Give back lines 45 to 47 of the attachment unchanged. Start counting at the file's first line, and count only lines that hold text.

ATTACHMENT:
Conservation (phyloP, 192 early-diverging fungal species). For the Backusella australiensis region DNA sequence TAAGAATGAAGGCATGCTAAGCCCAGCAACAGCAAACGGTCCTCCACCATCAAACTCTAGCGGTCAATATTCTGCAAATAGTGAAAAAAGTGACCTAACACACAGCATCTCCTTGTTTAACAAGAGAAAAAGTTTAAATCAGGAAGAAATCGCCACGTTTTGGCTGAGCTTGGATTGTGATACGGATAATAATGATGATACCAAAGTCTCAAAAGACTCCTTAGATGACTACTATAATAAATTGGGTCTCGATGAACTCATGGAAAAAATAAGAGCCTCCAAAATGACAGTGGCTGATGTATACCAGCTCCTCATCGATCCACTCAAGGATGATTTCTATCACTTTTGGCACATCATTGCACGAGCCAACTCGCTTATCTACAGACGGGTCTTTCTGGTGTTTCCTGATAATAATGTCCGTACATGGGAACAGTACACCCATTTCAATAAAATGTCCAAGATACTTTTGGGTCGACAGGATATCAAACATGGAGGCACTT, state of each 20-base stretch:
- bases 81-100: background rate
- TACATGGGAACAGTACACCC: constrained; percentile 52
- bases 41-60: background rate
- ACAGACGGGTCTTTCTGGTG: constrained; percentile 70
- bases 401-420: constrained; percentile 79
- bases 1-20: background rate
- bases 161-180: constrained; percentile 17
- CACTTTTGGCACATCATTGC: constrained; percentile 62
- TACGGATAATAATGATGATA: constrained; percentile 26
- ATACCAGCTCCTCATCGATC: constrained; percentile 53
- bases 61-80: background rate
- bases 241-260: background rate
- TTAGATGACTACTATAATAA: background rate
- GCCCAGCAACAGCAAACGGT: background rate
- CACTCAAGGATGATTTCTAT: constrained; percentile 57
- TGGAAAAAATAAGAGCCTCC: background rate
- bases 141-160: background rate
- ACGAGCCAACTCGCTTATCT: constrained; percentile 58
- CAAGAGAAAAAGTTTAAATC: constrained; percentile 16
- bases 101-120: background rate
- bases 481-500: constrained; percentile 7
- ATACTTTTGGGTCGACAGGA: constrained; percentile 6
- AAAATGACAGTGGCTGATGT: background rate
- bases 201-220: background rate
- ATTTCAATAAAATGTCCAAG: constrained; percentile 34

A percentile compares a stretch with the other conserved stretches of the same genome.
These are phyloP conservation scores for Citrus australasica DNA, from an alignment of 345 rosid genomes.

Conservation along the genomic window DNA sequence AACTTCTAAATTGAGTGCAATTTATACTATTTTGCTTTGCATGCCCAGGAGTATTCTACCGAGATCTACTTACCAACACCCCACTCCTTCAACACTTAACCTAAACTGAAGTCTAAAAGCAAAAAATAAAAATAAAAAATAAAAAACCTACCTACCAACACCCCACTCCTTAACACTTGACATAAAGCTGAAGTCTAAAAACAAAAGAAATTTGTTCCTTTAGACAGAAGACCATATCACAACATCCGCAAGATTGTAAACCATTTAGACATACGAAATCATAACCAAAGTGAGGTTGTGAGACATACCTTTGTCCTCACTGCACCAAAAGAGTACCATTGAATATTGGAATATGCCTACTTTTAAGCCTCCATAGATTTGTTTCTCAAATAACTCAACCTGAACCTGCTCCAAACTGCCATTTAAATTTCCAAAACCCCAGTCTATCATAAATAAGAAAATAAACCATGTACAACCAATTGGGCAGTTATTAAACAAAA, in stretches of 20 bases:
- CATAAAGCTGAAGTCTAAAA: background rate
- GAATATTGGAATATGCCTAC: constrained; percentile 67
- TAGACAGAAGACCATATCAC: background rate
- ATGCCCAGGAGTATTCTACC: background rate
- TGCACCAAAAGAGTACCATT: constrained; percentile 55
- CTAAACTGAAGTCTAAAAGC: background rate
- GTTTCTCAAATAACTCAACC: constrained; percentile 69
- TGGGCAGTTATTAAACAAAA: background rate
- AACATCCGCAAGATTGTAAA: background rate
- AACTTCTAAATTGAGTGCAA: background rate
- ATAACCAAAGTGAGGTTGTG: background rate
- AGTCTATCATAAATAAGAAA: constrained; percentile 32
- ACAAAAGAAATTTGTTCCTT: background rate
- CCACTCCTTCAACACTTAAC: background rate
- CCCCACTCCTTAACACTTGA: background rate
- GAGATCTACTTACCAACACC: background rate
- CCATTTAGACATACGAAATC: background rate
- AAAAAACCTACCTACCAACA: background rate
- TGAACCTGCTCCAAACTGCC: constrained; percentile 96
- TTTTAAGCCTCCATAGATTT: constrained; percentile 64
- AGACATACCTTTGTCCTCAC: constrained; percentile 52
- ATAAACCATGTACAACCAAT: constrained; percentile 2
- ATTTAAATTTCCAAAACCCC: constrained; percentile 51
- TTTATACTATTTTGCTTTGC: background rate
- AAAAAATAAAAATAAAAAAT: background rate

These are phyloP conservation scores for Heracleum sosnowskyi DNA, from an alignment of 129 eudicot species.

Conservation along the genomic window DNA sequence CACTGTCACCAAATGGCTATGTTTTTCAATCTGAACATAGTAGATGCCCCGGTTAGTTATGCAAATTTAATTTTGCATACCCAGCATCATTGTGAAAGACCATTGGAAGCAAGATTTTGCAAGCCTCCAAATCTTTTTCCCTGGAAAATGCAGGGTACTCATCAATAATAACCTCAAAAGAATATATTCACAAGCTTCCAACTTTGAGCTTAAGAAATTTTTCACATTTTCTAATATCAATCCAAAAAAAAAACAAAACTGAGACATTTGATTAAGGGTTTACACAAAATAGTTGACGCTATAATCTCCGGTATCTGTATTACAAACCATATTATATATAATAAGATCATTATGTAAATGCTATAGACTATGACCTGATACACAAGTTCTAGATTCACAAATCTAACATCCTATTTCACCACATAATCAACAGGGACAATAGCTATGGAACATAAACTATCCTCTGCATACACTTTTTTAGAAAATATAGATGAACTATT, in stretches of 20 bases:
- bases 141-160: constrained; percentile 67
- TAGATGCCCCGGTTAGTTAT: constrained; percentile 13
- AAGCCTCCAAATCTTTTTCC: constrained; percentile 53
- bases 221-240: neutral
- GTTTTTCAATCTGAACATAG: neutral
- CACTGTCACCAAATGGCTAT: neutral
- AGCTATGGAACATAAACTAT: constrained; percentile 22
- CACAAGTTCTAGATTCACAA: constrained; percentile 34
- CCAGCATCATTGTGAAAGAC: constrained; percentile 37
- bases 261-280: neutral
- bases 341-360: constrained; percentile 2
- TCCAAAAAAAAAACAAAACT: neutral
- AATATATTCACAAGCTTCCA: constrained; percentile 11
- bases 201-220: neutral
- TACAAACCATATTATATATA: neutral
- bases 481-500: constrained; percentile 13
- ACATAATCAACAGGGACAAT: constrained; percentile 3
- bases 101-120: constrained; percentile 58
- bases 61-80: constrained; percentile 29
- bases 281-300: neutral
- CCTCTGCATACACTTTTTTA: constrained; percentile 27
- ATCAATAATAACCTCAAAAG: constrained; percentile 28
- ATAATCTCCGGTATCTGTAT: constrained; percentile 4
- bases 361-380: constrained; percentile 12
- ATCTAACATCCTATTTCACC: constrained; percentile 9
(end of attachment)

- GAGATCTACTTACCAACACC: background rate
- CCATTTAGACATACGAAATC: background rate
- AAAAAACCTACCTACCAACA: background rate